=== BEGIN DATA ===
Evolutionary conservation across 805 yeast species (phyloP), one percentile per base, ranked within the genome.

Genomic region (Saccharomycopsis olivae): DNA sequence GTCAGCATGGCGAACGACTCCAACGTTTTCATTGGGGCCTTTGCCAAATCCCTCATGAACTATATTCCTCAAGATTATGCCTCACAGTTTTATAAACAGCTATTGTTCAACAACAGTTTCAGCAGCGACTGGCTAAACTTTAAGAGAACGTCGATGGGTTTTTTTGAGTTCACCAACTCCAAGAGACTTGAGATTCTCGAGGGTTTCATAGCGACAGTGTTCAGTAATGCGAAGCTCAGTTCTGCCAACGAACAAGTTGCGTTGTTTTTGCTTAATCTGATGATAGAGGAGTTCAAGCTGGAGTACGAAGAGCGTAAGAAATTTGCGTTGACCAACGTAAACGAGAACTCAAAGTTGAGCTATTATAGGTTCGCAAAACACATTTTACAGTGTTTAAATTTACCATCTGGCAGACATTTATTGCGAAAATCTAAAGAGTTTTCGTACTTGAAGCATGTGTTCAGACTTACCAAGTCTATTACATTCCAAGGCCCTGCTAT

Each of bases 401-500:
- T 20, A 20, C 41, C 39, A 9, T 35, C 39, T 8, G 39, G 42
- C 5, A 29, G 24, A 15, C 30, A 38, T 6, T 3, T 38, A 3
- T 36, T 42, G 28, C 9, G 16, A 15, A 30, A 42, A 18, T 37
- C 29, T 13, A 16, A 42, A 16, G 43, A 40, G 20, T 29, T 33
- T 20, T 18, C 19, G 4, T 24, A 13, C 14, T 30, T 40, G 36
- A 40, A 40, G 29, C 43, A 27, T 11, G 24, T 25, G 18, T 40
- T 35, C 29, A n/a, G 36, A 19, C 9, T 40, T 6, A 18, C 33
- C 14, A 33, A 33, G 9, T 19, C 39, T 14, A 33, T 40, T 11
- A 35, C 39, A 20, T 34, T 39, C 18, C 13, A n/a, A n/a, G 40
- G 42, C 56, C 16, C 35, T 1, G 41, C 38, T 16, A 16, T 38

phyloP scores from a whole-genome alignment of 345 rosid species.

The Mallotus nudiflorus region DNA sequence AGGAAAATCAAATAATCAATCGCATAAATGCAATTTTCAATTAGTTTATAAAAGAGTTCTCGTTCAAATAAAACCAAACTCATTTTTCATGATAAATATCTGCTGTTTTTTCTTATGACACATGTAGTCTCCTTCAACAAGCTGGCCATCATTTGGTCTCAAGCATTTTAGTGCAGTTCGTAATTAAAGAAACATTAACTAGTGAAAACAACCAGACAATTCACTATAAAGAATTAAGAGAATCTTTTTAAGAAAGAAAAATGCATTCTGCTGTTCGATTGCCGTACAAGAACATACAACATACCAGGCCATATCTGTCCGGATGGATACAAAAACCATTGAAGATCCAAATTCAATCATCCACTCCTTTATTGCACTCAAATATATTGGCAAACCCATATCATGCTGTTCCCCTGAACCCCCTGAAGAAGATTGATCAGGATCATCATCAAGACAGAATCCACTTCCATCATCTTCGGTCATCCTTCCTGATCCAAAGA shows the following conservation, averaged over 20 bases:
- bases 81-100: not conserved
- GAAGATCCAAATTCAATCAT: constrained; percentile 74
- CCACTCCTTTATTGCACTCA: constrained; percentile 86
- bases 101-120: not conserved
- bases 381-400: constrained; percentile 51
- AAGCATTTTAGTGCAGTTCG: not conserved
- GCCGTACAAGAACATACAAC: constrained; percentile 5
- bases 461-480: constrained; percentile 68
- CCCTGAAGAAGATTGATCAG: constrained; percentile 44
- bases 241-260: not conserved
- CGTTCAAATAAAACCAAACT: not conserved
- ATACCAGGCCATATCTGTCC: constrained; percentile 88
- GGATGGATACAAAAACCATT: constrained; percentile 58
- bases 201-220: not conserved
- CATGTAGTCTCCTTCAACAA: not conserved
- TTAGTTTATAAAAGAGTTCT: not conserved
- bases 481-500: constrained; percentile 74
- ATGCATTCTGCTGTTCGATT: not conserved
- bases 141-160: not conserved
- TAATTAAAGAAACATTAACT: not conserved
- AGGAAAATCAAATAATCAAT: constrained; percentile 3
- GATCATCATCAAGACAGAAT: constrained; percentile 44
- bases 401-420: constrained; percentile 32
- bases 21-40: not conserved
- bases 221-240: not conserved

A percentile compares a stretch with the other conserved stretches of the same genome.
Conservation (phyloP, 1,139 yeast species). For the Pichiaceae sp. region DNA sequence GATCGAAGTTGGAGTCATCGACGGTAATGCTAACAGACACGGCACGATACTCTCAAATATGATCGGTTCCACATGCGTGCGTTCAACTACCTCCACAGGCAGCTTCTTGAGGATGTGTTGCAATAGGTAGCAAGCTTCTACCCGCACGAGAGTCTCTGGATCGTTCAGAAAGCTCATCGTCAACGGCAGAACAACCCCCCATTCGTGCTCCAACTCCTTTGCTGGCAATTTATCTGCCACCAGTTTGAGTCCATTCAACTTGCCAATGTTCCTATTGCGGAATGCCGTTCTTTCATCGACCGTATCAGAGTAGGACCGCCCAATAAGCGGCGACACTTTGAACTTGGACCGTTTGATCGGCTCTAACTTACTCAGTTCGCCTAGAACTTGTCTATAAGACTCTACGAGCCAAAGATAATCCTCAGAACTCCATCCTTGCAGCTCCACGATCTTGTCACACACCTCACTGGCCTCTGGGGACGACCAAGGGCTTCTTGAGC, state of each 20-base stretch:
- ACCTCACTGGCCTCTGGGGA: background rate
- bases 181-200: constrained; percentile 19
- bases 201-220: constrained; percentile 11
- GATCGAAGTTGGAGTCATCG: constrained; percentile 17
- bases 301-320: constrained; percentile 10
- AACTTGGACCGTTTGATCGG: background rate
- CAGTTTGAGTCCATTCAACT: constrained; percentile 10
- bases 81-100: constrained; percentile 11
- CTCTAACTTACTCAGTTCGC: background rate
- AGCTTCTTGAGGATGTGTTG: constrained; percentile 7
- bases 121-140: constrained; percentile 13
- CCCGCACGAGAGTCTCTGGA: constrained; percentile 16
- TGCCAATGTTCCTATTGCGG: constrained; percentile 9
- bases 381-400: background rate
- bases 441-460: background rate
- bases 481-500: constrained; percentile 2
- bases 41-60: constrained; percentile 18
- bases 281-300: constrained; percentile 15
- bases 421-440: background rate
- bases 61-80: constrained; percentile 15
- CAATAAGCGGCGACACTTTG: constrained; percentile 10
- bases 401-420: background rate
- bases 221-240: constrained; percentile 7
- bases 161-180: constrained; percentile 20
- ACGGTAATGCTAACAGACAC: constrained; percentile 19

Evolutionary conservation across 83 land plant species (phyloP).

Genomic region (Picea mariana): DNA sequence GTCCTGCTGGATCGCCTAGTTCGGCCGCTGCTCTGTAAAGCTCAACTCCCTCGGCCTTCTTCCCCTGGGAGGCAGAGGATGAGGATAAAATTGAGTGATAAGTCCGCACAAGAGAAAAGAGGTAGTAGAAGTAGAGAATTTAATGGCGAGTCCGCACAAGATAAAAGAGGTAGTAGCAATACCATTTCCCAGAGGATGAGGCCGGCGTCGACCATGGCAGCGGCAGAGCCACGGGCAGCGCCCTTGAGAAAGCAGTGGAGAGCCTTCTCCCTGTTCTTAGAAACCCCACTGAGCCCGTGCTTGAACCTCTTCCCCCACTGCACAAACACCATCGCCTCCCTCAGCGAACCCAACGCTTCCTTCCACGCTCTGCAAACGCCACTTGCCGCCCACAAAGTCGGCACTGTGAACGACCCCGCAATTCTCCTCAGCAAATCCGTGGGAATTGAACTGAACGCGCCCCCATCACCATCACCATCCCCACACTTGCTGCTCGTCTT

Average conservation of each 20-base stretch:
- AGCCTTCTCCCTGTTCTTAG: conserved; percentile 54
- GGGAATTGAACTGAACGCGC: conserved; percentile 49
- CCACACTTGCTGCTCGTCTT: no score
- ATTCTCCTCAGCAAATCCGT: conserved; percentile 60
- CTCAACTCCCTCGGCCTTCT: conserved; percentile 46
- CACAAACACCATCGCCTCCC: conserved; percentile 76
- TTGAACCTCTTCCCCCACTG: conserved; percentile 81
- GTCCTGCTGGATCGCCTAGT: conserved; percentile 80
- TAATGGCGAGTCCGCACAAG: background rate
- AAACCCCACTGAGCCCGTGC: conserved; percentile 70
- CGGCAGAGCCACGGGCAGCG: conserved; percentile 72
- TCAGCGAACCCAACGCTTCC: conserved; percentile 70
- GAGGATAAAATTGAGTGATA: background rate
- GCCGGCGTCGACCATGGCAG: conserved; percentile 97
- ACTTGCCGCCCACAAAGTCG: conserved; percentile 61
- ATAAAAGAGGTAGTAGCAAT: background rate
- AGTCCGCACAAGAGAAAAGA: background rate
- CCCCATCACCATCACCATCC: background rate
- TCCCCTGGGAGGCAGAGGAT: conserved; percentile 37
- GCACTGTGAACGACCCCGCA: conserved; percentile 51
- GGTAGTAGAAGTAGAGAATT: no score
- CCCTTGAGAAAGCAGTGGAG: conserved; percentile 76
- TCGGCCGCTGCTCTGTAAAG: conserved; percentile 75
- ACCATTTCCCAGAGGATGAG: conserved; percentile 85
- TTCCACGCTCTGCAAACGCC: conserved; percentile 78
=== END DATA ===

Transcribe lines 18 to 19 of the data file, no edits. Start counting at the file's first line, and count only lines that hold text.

- CCACTCCTTTATTGCACTCA: constrained; percentile 86
- bases 101-120: not conserved